It’s laborious to withstand an album with a title like Hoo Ha!, so I used to be, ahem, naturally eager to search out out what all of the fuss was about.
The fourth album by Adelaide punks Dangerous Dreems, it’s the newest in an Aussie guitar renaissance, that’s seen bands like The Chats and Pist Idiots getting worldwide consideration.
Spearheading this new wave are the mullet- headed Melbourne Bogan Blondie Amyl and the Sniffers whose producer Dan Luscombe takes the controls on Hoo Ha!.
The bands share an analogous power and humour although Dangerous/Dreems are angrier of their love/hate portrayals of the Ocker Aussie working class male expertise.
Typically in comparison with fellow Antipodeans AC/DC and The Go-Betweens, on this proof Dangerous/Dreems sound extra like early Damned, with the political sensibility and anthemic choruses of The Conflict.
There’s a good bit of Paul Westerberg’s Replacements thrown in for good measure as nicely.
What units them aside is the power of songwriting partnership Ben Marwe and guitarist Alex Cameron.
The characters Marwe embodies could not at all times be admirable, however they’re complicated, well-rounded and rendered with real authenticity.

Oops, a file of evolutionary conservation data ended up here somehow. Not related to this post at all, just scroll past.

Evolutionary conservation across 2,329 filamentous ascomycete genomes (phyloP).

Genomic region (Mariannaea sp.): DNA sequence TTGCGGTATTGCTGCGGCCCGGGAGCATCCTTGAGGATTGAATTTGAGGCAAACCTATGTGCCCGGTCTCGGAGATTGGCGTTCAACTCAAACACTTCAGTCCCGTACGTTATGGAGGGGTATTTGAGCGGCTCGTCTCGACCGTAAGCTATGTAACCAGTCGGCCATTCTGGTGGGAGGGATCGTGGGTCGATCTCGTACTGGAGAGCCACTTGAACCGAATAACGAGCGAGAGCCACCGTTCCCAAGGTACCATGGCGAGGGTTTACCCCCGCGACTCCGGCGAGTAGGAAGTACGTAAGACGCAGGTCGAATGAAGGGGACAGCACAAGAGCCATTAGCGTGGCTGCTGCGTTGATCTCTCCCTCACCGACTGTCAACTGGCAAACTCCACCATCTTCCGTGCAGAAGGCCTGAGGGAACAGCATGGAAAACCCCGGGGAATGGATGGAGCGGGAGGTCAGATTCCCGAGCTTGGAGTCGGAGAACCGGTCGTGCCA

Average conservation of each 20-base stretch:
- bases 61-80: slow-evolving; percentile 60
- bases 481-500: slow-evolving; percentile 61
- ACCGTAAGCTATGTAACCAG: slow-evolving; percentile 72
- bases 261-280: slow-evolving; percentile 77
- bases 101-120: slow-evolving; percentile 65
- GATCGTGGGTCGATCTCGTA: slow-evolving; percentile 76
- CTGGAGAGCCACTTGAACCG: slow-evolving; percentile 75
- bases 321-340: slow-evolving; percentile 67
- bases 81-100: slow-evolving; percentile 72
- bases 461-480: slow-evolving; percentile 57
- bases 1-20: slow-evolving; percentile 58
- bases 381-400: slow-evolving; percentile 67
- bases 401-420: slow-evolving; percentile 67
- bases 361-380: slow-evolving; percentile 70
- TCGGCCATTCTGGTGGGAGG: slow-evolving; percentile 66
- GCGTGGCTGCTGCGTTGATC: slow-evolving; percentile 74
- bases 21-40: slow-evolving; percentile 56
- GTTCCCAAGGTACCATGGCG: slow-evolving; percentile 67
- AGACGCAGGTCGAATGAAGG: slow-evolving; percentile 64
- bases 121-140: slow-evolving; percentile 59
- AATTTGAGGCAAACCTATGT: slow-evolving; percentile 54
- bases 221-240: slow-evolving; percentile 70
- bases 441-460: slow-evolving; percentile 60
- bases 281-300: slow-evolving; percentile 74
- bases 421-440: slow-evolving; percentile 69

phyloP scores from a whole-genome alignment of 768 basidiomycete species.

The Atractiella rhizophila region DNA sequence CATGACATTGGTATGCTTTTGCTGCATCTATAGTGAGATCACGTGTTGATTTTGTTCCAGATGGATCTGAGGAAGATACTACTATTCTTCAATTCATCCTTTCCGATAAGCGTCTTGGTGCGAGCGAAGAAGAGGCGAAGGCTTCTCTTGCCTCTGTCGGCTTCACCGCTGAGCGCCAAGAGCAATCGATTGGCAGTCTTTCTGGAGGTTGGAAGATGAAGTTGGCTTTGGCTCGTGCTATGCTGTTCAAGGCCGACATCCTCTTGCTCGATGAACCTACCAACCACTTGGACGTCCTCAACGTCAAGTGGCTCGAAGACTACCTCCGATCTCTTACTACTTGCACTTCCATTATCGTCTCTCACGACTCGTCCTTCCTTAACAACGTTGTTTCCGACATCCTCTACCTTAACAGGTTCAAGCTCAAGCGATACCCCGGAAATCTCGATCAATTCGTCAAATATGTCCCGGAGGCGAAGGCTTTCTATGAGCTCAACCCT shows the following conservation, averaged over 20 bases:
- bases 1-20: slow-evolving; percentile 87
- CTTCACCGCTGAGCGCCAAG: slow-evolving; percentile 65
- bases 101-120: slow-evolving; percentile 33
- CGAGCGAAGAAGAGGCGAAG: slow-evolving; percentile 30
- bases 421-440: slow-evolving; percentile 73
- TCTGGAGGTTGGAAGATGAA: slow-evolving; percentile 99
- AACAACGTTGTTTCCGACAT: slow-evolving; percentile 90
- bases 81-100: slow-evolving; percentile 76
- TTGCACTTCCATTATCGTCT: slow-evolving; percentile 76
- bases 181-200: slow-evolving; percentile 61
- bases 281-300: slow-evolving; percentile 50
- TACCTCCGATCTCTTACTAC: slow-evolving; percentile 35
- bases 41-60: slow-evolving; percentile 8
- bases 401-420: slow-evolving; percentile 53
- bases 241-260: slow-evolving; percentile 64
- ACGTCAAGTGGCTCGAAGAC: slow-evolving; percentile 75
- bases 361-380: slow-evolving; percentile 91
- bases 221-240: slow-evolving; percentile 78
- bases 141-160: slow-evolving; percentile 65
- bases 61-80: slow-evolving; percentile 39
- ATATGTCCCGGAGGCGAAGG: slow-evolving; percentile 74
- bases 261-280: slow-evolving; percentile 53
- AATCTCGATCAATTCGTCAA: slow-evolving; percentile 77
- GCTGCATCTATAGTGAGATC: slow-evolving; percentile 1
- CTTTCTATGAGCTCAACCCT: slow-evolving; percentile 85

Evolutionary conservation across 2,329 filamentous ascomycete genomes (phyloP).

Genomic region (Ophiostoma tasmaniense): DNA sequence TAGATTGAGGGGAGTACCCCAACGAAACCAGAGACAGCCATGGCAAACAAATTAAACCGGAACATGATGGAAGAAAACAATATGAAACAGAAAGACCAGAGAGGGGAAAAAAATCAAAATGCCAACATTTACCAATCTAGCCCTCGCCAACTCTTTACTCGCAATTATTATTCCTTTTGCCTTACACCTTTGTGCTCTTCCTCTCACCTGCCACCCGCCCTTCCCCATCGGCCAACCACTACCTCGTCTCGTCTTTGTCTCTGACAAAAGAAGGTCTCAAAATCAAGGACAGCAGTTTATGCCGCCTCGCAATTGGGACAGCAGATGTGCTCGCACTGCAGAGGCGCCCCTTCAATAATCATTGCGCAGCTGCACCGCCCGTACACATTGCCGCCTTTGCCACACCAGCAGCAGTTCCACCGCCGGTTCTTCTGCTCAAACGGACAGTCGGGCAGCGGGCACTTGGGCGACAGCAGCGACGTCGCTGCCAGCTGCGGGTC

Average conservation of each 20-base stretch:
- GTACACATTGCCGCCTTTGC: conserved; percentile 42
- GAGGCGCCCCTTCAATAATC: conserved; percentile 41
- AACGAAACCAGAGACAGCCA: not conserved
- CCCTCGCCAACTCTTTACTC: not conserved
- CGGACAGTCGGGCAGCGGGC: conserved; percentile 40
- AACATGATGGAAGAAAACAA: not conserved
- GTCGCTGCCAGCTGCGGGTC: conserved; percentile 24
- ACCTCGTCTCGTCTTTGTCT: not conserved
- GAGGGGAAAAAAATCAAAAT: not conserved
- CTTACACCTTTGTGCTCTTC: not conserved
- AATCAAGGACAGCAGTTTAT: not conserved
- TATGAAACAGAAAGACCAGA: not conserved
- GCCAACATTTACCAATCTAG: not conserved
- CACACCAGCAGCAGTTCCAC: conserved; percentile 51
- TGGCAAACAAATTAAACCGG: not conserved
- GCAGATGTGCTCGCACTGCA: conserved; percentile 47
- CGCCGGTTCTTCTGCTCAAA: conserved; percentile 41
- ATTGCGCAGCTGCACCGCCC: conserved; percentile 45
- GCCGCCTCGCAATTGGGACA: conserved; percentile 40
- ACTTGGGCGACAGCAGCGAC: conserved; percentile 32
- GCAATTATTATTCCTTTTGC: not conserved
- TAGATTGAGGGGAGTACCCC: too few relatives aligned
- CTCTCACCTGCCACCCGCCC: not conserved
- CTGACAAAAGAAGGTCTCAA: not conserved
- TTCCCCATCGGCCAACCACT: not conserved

As with earlier albums there’s a preoccupation with the seamier facet of life Down Underneath, the hazard lurking behind the facade of suburban center class tradition.
In Waterfalls an indignant character prowls the streets, spouting streams of consciousness, however is he malevolent, or simply laborious carried out by? It’s as much as us to resolve.
The band weave in much less salubrious parts of Australia’s historical past into the combination – railing on the whitewashing from faculty textual content books of Aboriginal and First Nations heroes on Jack.
In an analogous vein, Mallee seems on the ugly facet facet of early days of the colony ‘a race to the underside’ with ‘massacres of the mudflats’.
Mansfield 6.0 probes the more moderen previous, with riots towards Covid-19 restrictions happening at the same time as an earthquake strikes in September 2021.
Poisonous masculinity is personified by the pub ranter on See You Tomorrow, whereas the bitter New Breeze feels like John Lydon at his most vituperative.
Marwe’s lyrical dexterity reaches its zenith on Black Monday, the singer spitting traces like a hyperactive auctioneer.
Whereas the subject material is commonly bleak, the music is melodic with up tempo riffs and dynamic choruses. Occasional keyboards and even flute lighten the temper, like lanterns within the darkness.
There are moments of actual poetry too on songs like Disgrace, Godless and No Island, whereas the superb Collapse! seethes with explosive rigidity.
A considerate, highly effective and generally brutal piece of labor.
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